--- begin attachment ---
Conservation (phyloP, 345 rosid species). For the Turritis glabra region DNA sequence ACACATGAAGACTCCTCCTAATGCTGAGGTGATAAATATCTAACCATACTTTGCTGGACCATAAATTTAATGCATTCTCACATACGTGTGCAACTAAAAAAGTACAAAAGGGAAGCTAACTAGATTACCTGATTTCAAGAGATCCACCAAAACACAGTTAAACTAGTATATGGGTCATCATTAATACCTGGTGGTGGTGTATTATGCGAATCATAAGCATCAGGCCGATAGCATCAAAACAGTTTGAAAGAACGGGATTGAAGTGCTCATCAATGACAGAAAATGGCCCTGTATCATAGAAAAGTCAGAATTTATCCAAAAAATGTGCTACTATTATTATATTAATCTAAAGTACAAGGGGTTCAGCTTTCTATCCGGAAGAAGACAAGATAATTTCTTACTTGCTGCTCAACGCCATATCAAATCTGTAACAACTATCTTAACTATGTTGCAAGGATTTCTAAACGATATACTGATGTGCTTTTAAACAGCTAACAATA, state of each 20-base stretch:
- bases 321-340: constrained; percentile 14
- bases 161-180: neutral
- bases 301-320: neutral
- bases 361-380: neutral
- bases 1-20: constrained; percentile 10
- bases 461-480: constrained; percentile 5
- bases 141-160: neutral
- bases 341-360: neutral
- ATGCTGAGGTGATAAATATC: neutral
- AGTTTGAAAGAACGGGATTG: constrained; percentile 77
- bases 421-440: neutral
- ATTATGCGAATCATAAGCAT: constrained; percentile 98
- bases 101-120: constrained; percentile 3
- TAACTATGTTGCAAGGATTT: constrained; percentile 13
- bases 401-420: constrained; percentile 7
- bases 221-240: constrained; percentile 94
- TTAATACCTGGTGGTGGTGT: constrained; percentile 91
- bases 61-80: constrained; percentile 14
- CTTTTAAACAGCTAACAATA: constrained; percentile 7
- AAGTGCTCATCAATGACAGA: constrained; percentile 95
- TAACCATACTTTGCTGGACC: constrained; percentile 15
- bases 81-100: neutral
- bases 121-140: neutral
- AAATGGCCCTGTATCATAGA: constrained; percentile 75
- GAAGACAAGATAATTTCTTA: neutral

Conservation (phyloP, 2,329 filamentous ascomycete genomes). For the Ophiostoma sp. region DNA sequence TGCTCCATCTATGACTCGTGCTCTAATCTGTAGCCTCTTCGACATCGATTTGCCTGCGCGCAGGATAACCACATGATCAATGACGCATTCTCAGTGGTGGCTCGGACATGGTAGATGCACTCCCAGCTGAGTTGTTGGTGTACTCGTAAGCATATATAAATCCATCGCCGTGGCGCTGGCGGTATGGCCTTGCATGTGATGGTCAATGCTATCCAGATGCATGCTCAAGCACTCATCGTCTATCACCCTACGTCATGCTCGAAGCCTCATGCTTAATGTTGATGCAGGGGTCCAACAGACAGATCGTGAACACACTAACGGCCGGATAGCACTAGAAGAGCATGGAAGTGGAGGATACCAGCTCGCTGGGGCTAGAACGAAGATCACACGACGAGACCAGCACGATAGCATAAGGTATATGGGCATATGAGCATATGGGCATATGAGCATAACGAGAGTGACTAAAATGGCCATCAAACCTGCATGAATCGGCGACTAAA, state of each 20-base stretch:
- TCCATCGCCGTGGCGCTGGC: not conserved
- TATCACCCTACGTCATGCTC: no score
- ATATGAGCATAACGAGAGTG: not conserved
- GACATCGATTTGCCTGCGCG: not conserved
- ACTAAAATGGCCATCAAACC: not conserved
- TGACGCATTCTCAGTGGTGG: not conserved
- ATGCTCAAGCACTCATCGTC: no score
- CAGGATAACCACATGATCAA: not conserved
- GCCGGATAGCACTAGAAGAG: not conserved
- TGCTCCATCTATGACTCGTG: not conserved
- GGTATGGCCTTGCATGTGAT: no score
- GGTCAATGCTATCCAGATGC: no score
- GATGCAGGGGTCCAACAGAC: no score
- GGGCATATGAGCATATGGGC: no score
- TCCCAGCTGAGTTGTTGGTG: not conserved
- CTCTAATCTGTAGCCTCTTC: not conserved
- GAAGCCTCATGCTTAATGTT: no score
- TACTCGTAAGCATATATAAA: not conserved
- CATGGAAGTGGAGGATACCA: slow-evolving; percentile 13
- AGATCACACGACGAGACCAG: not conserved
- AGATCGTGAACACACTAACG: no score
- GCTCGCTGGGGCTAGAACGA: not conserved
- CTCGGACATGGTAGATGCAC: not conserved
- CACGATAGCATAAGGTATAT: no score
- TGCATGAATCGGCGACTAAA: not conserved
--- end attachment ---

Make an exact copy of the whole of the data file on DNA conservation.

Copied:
Conservation (phyloP, 345 rosid species). For the Turritis glabra region DNA sequence ACACATGAAGACTCCTCCTAATGCTGAGGTGATAAATATCTAACCATACTTTGCTGGACCATAAATTTAATGCATTCTCACATACGTGTGCAACTAAAAAAGTACAAAAGGGAAGCTAACTAGATTACCTGATTTCAAGAGATCCACCAAAACACAGTTAAACTAGTATATGGGTCATCATTAATACCTGGTGGTGGTGTATTATGCGAATCATAAGCATCAGGCCGATAGCATCAAAACAGTTTGAAAGAACGGGATTGAAGTGCTCATCAATGACAGAAAATGGCCCTGTATCATAGAAAAGTCAGAATTTATCCAAAAAATGTGCTACTATTATTATATTAATCTAAAGTACAAGGGGTTCAGCTTTCTATCCGGAAGAAGACAAGATAATTTCTTACTTGCTGCTCAACGCCATATCAAATCTGTAACAACTATCTTAACTATGTTGCAAGGATTTCTAAACGATATACTGATGTGCTTTTAAACAGCTAACAATA, state of each 20-base stretch:
- bases 321-340: constrained; percentile 14
- bases 161-180: neutral
- bases 301-320: neutral
- bases 361-380: neutral
- bases 1-20: constrained; percentile 10
- bases 461-480: constrained; percentile 5
- bases 141-160: neutral
- bases 341-360: neutral
- ATGCTGAGGTGATAAATATC: neutral
- AGTTTGAAAGAACGGGATTG: constrained; percentile 77
- bases 421-440: neutral
- ATTATGCGAATCATAAGCAT: constrained; percentile 98
- bases 101-120: constrained; percentile 3
- TAACTATGTTGCAAGGATTT: constrained; percentile 13
- bases 401-420: constrained; percentile 7
- bases 221-240: constrained; percentile 94
- TTAATACCTGGTGGTGGTGT: constrained; percentile 91
- bases 61-80: constrained; percentile 14
- CTTTTAAACAGCTAACAATA: constrained; percentile 7
- AAGTGCTCATCAATGACAGA: constrained; percentile 95
- TAACCATACTTTGCTGGACC: constrained; percentile 15
- bases 81-100: neutral
- bases 121-140: neutral
- AAATGGCCCTGTATCATAGA: constrained; percentile 75
- GAAGACAAGATAATTTCTTA: neutral

Conservation (phyloP, 2,329 filamentous ascomycete genomes). For the Ophiostoma sp. region DNA sequence TGCTCCATCTATGACTCGTGCTCTAATCTGTAGCCTCTTCGACATCGATTTGCCTGCGCGCAGGATAACCACATGATCAATGACGCATTCTCAGTGGTGGCTCGGACATGGTAGATGCACTCCCAGCTGAGTTGTTGGTGTACTCGTAAGCATATATAAATCCATCGCCGTGGCGCTGGCGGTATGGCCTTGCATGTGATGGTCAATGCTATCCAGATGCATGCTCAAGCACTCATCGTCTATCACCCTACGTCATGCTCGAAGCCTCATGCTTAATGTTGATGCAGGGGTCCAACAGACAGATCGTGAACACACTAACGGCCGGATAGCACTAGAAGAGCATGGAAGTGGAGGATACCAGCTCGCTGGGGCTAGAACGAAGATCACACGACGAGACCAGCACGATAGCATAAGGTATATGGGCATATGAGCATATGGGCATATGAGCATAACGAGAGTGACTAAAATGGCCATCAAACCTGCATGAATCGGCGACTAAA, state of each 20-base stretch:
- TCCATCGCCGTGGCGCTGGC: not conserved
- TATCACCCTACGTCATGCTC: no score
- ATATGAGCATAACGAGAGTG: not conserved
- GACATCGATTTGCCTGCGCG: not conserved
- ACTAAAATGGCCATCAAACC: not conserved
- TGACGCATTCTCAGTGGTGG: not conserved
- ATGCTCAAGCACTCATCGTC: no score
- CAGGATAACCACATGATCAA: not conserved
- GCCGGATAGCACTAGAAGAG: not conserved
- TGCTCCATCTATGACTCGTG: not conserved
- GGTATGGCCTTGCATGTGAT: no score
- GGTCAATGCTATCCAGATGC: no score
- GATGCAGGGGTCCAACAGAC: no score
- GGGCATATGAGCATATGGGC: no score
- TCCCAGCTGAGTTGTTGGTG: not conserved
- CTCTAATCTGTAGCCTCTTC: not conserved
- GAAGCCTCATGCTTAATGTT: no score
- TACTCGTAAGCATATATAAA: not conserved
- CATGGAAGTGGAGGATACCA: slow-evolving; percentile 13
- AGATCACACGACGAGACCAG: not conserved
- AGATCGTGAACACACTAACG: no score
- GCTCGCTGGGGCTAGAACGA: not conserved
- CTCGGACATGGTAGATGCAC: not conserved
- CACGATAGCATAAGGTATAT: no score
- TGCATGAATCGGCGACTAAA: not conserved